Additionally, should one be allowed to fund/invest in e.g. Hamas-led P.A.?
    Like most other humane people, most libertarians do not support International terrorism, and i'm sure I speak for most libertarians when I say that I would like to see constraints on dealings with terrorist organisations.
    If you started allowing things like that then I don't think the free market would survive intact for very long.
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    be some serious ethical issues involved
    From a Libertarian stand-point, I dont see why. People have the freedom to do so, and it would be immoral to prevent them from excercising this freedom. Libertarians hold a primary holding of humans is their freedom, not the goodness of the outcome - so there should be no concern whether this is actually the best thing to undertake.

    really THAT poor then they would not be able to afford the surgery in such a system to actually go ahead with it anyway.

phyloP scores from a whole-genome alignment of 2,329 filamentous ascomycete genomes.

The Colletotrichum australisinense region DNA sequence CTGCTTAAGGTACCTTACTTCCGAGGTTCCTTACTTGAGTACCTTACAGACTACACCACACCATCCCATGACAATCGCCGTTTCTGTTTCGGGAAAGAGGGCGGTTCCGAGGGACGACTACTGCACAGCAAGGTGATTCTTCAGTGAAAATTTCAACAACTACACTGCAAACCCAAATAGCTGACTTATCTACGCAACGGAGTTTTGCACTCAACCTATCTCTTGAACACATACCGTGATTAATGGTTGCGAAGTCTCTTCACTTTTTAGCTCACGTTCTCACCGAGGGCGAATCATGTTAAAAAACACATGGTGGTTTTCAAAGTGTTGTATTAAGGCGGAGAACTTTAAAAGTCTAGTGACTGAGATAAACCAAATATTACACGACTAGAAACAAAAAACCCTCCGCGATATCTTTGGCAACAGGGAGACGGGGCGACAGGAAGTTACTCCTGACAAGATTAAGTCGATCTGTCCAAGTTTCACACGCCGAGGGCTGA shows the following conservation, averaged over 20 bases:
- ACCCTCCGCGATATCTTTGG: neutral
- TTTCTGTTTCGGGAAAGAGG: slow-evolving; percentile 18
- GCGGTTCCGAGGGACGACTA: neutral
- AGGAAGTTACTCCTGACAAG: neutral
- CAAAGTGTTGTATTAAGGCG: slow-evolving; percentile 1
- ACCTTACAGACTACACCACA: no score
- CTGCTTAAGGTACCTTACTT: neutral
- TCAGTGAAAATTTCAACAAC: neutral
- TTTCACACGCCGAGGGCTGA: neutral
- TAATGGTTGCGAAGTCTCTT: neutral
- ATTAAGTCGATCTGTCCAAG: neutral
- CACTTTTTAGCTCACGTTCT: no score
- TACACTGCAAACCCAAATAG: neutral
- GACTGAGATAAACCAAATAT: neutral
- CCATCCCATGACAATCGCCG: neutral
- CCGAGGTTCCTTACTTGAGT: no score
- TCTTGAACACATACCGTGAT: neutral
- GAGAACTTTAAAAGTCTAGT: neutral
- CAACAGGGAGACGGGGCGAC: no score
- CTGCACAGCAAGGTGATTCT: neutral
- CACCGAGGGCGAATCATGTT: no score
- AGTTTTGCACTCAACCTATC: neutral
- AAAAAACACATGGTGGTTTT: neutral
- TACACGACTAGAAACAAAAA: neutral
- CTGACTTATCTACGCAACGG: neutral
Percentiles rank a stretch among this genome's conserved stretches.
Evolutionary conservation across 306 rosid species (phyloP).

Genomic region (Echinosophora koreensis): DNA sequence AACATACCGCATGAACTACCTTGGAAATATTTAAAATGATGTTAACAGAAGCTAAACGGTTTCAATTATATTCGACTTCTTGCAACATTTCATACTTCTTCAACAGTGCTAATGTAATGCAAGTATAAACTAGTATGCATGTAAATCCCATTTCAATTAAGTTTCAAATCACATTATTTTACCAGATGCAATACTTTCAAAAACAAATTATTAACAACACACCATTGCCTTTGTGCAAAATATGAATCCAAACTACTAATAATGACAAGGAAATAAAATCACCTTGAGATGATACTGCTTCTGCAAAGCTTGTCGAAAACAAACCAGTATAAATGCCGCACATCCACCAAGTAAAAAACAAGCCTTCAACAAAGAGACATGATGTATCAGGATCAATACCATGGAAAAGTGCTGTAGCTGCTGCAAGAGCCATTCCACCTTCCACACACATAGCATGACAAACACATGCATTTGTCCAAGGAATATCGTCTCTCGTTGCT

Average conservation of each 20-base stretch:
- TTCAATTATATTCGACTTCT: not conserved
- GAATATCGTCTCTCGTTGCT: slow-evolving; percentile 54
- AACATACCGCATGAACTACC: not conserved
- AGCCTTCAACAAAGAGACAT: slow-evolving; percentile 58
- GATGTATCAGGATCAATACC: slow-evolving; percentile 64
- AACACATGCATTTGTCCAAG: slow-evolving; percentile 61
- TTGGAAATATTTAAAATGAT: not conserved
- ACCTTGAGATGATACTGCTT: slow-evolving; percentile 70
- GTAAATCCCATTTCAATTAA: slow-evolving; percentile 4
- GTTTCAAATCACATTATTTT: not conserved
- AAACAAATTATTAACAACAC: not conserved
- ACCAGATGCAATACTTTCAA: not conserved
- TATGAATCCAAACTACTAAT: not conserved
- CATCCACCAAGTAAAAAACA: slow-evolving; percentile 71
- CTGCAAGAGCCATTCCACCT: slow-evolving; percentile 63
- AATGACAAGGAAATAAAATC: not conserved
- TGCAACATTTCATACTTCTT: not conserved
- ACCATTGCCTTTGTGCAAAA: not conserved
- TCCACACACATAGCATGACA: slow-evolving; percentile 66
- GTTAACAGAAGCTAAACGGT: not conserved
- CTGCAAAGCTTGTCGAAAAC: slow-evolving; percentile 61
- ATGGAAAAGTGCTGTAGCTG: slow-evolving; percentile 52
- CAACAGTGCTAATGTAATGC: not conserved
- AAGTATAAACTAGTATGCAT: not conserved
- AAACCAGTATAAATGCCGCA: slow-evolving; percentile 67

I believe that un-regulated doctors (what with unregulated markets and all) and so on would be able to undertake these things relatively cheaply - plus the surgery cost would be factored into the price of the organ.

    ---

    So you may well have a somewhat regulated system whereby thousands of people in the Thirld World sell off their bodies (they have the right to sell all their usable body parts, I assume, including blood and so on) in order to fund their children through school. I am not even going to consider international prostitution and illegal migrant workers working in terrible conditions.

    What a wonderful world under Libertarianism.
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    (Original post by jasperstory)
    From a Libertarian stand-point, I dont see why. People have the freedom to do so, and it would be immoral to prevent them from excercising this freedom. Libertarians hold a primary holding of humans is their freedom, not the goodness of the outcome - so there should be no concern whether this is actually the best thing to undertake.
    What the heck are you blithering on about?

    People will still have their own morals, regardless of whether they live in a libertarian society or not. What we're saying is that the vast majority of doctors will not approve of such surgery on their own ethical conscience.